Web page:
One aspect to consider when comparing INF450 and INF417 would be to realise the differences between these two modules based on the perspective views on software engineering provided by each. How can “perspective views” be used to do that? To answer this, consider for a moment the SDLC and more specifically, one possible goal of the analysis phase for a typical development project. The goal may be to acquire sufficient knowledge about a software system to allow the development thereof to evolve in a disciplined way. How can this knowledge be acquired? There can be many ways in which to do this. This is where the viewing of the problem from a different perspective comes to the rescue. In my opinion both INF417 and INF450 aim to establish those foundational principles with the student. The authors of the prescribed textbook for INF450 discuss software engineering from an almost philosophical view based on their definitions and understanding of terms such as:
• Themes
• Techniques
• Methodologies

This view differs from the approach taken by Schach, where – again in my opinion – he addresses software engineering more from a "quantitative" approach, explaining for example the different forms of cohesion and coupling that may be encountered. In either case (i.e. INF450 an INF417) the approach to teaching software engineering is different. It is differences like this that adds value to the make-up of the software engineer. For me, personally, the course content was one of the key considerations to enroll as a student at UNISA rather than at any one of the other universities in Gauteng.

I agree that there are both similarities and – in some cases – subtle differences – between the content of INF450 and INF417, but one way to treat those differences and subtleties is to allow the students to explore it for themselves. Surely, this is what is required at post-graduate level? If a student does not learn to do that while studying, how will such issues be solved once they are confronted by development issues in industry?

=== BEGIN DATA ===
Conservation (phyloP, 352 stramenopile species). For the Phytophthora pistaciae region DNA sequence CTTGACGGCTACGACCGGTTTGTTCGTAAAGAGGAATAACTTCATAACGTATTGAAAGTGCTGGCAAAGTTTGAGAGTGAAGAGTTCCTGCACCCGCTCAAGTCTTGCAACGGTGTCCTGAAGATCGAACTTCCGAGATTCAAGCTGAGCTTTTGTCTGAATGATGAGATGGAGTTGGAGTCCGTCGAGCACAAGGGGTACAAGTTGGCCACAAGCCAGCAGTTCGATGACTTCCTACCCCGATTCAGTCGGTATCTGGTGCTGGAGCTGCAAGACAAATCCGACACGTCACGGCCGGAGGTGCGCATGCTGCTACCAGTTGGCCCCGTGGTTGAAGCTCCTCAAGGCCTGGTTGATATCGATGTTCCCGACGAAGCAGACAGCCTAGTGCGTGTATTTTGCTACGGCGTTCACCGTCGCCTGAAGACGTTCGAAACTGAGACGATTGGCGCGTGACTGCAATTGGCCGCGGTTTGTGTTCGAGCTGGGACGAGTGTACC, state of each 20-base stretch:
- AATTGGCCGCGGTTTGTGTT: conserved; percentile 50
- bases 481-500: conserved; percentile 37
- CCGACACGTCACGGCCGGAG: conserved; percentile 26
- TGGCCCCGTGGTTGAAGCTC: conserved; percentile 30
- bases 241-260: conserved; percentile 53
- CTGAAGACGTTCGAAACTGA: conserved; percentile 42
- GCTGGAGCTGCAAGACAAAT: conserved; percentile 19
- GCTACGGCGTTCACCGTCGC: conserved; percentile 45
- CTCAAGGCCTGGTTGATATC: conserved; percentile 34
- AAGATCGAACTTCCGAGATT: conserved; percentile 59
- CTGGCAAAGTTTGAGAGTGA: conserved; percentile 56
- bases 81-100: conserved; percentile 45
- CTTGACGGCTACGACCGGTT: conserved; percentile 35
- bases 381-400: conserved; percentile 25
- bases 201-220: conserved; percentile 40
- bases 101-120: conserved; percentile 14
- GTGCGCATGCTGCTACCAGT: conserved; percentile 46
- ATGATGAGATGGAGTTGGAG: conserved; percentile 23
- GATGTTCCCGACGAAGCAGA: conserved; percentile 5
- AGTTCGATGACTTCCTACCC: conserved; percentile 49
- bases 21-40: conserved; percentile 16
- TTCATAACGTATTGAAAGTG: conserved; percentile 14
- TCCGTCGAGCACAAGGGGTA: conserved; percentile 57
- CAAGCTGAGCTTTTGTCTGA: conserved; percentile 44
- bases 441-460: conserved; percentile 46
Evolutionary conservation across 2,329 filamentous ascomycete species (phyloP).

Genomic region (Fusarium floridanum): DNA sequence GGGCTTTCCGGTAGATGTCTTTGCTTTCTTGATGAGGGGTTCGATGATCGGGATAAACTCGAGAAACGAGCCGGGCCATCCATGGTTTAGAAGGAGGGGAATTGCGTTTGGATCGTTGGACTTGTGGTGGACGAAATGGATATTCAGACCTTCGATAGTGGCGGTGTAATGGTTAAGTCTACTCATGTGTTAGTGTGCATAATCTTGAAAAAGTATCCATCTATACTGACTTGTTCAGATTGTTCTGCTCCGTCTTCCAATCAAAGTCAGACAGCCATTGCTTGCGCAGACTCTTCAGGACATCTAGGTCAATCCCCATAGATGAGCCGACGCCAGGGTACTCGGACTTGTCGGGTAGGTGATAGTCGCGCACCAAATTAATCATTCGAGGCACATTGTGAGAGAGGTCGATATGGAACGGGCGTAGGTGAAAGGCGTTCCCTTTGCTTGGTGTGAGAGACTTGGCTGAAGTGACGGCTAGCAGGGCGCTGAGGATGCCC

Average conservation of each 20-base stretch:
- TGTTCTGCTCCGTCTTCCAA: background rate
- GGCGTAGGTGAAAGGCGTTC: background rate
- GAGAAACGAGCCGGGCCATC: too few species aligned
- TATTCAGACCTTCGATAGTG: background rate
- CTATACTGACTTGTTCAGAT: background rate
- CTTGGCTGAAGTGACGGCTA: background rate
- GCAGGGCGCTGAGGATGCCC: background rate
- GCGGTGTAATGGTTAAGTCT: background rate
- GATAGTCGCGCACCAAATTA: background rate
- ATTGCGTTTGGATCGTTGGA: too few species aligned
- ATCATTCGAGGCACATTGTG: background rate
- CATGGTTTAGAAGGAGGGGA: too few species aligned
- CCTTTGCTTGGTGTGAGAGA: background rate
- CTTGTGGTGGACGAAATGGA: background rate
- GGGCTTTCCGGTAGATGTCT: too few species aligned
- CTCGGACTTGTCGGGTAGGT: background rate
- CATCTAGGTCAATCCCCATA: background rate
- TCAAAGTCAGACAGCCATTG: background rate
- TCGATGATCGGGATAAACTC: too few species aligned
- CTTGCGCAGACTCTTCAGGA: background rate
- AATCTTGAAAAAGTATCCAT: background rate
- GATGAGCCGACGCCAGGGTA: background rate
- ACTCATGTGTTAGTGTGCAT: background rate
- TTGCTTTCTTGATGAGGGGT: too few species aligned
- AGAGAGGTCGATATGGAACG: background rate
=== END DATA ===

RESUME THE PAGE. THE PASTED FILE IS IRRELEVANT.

UNISA provides a sufficiently well-stocked library and easy online access to academic material. In most cases, the authors of the prescribed text books (for the two courses considered here) supply comprehensive references to the original publications covering a specific topic. In my experience, accessing those original publications through the UNISA library facility is very easy and therefore allows students to address their uncertainties for themselves. That is, if the differences between the two modules is really relevant and important. I don’t think so. What I do value a whole lot more is the knowledge that both modules provide to me, the student, through their different perspective views on software engineering. Is this knowledge which I am referring to really that important, you may ask? Let me answer this with a case in point: I have yet to see students straight out of university (and in most cases – experienced practicing software developers) that appreciate the difference between properly architectured software and the Visual Basic style of rapid programming which served to turn software development on its head. Architecture and design certainly is not built around a user-interface that is literally “developed” in minutes.

Should the two modules be merged or one of them dropped in favour of the other? No, I don’t think so. Each module will add a different layer to the knowledge of the software engineer. Let the students resolve the differences between INF450 and INF417 for themselves. If they cannot do that, then perhaps the lecturers can provide some guidance on solving such issues. Perhaps, one way to address the solving of such issues is to put up a special assignment question where the student must address the differences and similarities between the two modules.

I think that removing an obstacle (such as the perceived overlap and/or differences between INF450 and INF417) simply because it provides some unwanted hindrance which can be easily resolved, is not correct. A professional software engineer that learns to solve conflicts by discarding one of the presented options, rather than attempting to understand its impact and appreciate the potentially different view it may present on the problem at hand, will experience difficulty developing industrial strength software systems out there in the trenches where project schedules and customer satisfaction dictate.